Rembrandt's former home and studio in the heart of Amsterdam.
Similar studio museums...
- Hogarth's House, United Kingdom - former home of the British printmaker and satirist William Hogarth (1697-1764)
- Dürer House, Germany - the former home and studio of the Northern Renaissance polymath Albrecht Dürer (1471-1528)
- Museo Sorolla, Spain - Joaquín Sorolla Bastida's (1863-1923) city-centre studio and a powerful status statement
Rembrandt van Rijn (1606-1669) bought this house in what was then known as the Sint Anthonisbreestraat in 1639, when he was near the peak of his career. Nonetheless, the purchase price of thirteen thousand guilders was still such a large sum that the artist agreed to pay it off in instalments - instalments on which he ultimately defaulted, bringing about his bankruptcy in 1656. However, during the twenty years he lived here, Rembrandt painted many of his most famous works including the Night Watch (1642, Rijksmuseum, Amsterdam), built up his extensive collection of artworks and curiosities, and embarked on some of his most innovative experiments in etching.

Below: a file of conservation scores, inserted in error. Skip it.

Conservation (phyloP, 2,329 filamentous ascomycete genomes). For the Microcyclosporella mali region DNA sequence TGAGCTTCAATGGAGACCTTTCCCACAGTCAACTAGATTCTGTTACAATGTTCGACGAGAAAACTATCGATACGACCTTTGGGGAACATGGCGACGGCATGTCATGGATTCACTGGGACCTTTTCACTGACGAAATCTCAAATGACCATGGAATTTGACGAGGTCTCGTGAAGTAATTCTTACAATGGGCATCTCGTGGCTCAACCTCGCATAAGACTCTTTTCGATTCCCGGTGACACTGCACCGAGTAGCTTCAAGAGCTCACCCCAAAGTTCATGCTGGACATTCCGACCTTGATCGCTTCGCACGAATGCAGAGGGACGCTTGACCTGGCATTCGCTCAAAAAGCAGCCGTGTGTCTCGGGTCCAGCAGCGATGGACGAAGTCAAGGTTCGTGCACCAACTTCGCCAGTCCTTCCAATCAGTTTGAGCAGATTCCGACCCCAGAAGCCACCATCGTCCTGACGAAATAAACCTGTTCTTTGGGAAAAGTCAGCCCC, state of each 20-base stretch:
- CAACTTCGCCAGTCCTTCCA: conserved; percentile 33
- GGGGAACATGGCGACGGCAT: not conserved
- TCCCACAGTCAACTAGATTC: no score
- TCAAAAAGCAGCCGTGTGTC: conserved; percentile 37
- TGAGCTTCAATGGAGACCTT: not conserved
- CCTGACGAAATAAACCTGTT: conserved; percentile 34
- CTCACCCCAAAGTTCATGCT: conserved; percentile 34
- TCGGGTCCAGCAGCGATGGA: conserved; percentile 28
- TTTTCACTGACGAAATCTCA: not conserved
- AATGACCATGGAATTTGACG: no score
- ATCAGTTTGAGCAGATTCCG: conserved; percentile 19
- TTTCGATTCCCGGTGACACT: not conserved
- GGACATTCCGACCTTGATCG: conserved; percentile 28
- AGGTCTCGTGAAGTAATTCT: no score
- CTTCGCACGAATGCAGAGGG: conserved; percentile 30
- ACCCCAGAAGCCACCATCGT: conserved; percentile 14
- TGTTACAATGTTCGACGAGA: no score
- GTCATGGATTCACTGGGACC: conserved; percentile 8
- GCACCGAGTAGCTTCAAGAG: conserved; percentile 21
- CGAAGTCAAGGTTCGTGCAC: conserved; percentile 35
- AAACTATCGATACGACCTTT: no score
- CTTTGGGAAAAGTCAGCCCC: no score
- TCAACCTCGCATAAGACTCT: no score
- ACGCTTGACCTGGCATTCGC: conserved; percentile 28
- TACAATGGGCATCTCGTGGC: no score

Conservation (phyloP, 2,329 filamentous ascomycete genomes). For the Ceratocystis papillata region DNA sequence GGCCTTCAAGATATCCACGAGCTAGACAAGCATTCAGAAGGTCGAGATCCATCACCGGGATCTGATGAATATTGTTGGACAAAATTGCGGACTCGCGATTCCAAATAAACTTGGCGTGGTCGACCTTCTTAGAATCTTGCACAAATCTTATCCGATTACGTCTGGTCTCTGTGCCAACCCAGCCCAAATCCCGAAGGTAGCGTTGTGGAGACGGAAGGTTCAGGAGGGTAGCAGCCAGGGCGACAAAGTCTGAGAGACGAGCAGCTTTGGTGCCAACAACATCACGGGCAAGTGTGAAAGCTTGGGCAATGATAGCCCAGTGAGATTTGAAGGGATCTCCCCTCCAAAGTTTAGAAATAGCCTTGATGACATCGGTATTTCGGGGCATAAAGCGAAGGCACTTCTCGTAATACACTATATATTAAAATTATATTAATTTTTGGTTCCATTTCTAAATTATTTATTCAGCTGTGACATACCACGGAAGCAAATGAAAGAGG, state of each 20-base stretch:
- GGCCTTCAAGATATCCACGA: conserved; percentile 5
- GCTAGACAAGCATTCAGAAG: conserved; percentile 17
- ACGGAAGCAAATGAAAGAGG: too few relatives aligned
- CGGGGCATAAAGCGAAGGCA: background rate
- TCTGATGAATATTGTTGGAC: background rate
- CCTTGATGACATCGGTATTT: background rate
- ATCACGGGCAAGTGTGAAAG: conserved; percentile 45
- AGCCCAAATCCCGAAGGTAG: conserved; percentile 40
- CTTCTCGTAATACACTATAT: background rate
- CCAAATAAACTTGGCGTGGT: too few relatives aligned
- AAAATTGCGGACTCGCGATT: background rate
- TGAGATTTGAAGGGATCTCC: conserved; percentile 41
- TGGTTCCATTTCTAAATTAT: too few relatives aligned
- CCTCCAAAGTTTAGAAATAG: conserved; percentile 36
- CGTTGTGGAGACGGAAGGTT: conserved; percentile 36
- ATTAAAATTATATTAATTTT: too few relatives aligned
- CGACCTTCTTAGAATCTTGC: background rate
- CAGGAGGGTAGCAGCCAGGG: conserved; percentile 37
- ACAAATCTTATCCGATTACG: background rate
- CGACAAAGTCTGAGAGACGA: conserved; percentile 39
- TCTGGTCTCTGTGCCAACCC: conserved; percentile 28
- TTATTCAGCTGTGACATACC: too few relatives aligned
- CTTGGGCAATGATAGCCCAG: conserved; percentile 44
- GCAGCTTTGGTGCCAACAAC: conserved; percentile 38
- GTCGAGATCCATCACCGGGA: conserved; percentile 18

The dilapidated house was bought by the City of Amsterdam in 1906, reconstructed, and opened to the public in 1911, with new contemporary interiors. However, in the 1990s, following the construction of an extension in an adjacent house, the trustees were able to restore Rembrandt's former home to its seventeenth-century state, using archival inventories of the house, as well as Rembrandt's own drawings and etchings. As a result, visitors today can walk through a series of period rooms that reflect the house's appearance during Rembrandt's tenure. The Rembrandthuis collection includes an almost complete collection of the artist's etchings, and is complemented by a modern gallery space exhibiting work by contemporary artists who have been inspired by Rembrandt's work.